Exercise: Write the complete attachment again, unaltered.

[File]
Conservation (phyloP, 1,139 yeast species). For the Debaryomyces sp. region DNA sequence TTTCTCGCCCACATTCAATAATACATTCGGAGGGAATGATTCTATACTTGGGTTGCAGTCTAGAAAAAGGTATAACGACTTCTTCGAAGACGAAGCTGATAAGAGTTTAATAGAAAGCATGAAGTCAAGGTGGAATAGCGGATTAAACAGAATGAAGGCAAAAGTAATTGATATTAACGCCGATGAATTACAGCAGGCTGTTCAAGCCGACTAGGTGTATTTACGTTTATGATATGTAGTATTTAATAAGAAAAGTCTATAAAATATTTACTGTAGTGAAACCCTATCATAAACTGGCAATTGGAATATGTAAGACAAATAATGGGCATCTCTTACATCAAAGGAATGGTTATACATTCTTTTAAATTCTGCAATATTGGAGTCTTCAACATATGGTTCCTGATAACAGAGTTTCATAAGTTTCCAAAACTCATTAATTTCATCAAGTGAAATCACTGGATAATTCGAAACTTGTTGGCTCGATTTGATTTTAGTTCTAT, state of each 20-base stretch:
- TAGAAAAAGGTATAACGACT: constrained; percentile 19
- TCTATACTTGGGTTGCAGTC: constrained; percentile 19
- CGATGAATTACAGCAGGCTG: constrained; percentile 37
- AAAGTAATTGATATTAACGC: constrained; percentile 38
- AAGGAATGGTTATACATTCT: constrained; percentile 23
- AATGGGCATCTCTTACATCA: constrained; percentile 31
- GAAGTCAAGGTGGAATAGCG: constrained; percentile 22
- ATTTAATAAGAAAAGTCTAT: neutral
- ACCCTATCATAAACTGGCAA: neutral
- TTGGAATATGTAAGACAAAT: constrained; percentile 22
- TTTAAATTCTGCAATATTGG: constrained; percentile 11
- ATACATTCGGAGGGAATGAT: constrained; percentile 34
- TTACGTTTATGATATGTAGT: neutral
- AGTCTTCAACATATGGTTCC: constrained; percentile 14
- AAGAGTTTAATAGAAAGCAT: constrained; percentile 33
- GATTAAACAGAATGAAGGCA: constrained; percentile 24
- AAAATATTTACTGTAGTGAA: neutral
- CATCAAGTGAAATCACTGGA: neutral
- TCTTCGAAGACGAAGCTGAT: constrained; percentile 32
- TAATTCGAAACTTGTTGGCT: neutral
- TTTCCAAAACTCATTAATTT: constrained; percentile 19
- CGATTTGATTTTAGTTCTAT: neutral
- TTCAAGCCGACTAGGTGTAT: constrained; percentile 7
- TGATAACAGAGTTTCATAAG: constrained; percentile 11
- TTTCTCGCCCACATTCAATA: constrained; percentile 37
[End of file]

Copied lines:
Conservation (phyloP, 1,139 yeast species). For the Debaryomyces sp. region DNA sequence TTTCTCGCCCACATTCAATAATACATTCGGAGGGAATGATTCTATACTTGGGTTGCAGTCTAGAAAAAGGTATAACGACTTCTTCGAAGACGAAGCTGATAAGAGTTTAATAGAAAGCATGAAGTCAAGGTGGAATAGCGGATTAAACAGAATGAAGGCAAAAGTAATTGATATTAACGCCGATGAATTACAGCAGGCTGTTCAAGCCGACTAGGTGTATTTACGTTTATGATATGTAGTATTTAATAAGAAAAGTCTATAAAATATTTACTGTAGTGAAACCCTATCATAAACTGGCAATTGGAATATGTAAGACAAATAATGGGCATCTCTTACATCAAAGGAATGGTTATACATTCTTTTAAATTCTGCAATATTGGAGTCTTCAACATATGGTTCCTGATAACAGAGTTTCATAAGTTTCCAAAACTCATTAATTTCATCAAGTGAAATCACTGGATAATTCGAAACTTGTTGGCTCGATTTGATTTTAGTTCTAT, state of each 20-base stretch:
- TAGAAAAAGGTATAACGACT: constrained; percentile 19
- TCTATACTTGGGTTGCAGTC: constrained; percentile 19
- CGATGAATTACAGCAGGCTG: constrained; percentile 37
- AAAGTAATTGATATTAACGC: constrained; percentile 38
- AAGGAATGGTTATACATTCT: constrained; percentile 23
- AATGGGCATCTCTTACATCA: constrained; percentile 31
- GAAGTCAAGGTGGAATAGCG: constrained; percentile 22
- ATTTAATAAGAAAAGTCTAT: neutral
- ACCCTATCATAAACTGGCAA: neutral
- TTGGAATATGTAAGACAAAT: constrained; percentile 22
- TTTAAATTCTGCAATATTGG: constrained; percentile 11
- ATACATTCGGAGGGAATGAT: constrained; percentile 34
- TTACGTTTATGATATGTAGT: neutral
- AGTCTTCAACATATGGTTCC: constrained; percentile 14
- AAGAGTTTAATAGAAAGCAT: constrained; percentile 33
- GATTAAACAGAATGAAGGCA: constrained; percentile 24
- AAAATATTTACTGTAGTGAA: neutral
- CATCAAGTGAAATCACTGGA: neutral
- TCTTCGAAGACGAAGCTGAT: constrained; percentile 32
- TAATTCGAAACTTGTTGGCT: neutral
- TTTCCAAAACTCATTAATTT: constrained; percentile 19
- CGATTTGATTTTAGTTCTAT: neutral
- TTCAAGCCGACTAGGTGTAT: constrained; percentile 7
- TGATAACAGAGTTTCATAAG: constrained; percentile 11
- TTTCTCGCCCACATTCAATA: constrained; percentile 37